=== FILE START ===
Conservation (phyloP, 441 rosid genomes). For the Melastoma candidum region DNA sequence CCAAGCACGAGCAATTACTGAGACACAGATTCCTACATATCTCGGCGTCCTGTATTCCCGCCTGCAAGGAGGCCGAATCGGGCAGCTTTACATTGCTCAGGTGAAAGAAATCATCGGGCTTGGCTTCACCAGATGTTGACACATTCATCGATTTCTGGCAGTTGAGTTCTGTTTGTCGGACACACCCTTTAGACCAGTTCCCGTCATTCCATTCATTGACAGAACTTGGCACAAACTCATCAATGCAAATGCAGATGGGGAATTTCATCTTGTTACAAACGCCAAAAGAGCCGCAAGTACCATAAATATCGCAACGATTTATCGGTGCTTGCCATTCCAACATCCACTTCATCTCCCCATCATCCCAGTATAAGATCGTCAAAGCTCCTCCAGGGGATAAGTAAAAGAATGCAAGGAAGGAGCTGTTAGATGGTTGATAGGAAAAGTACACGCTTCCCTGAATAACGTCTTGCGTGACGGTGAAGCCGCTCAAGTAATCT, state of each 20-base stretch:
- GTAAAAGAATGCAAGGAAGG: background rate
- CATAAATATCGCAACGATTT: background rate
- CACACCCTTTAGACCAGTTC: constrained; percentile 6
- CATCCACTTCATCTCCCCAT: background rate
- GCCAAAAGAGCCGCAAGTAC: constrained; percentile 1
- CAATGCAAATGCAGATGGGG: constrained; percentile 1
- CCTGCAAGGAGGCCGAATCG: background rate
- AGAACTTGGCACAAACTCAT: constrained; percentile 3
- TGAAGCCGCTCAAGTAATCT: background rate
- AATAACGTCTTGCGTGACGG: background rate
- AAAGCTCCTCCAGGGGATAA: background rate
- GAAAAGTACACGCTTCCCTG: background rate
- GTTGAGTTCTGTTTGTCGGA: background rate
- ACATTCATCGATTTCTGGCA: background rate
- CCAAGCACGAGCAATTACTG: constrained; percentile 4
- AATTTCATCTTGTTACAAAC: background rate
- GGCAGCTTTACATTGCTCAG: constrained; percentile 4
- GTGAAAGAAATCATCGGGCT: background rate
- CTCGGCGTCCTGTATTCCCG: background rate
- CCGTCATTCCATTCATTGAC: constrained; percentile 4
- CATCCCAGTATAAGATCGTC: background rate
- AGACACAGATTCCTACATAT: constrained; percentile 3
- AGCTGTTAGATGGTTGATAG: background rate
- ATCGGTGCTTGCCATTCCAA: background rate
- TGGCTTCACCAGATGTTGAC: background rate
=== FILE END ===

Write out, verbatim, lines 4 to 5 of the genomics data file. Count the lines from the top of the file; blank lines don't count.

- CACACCCTTTAGACCAGTTC: constrained; percentile 6
- CATCCACTTCATCTCCCCAT: background rate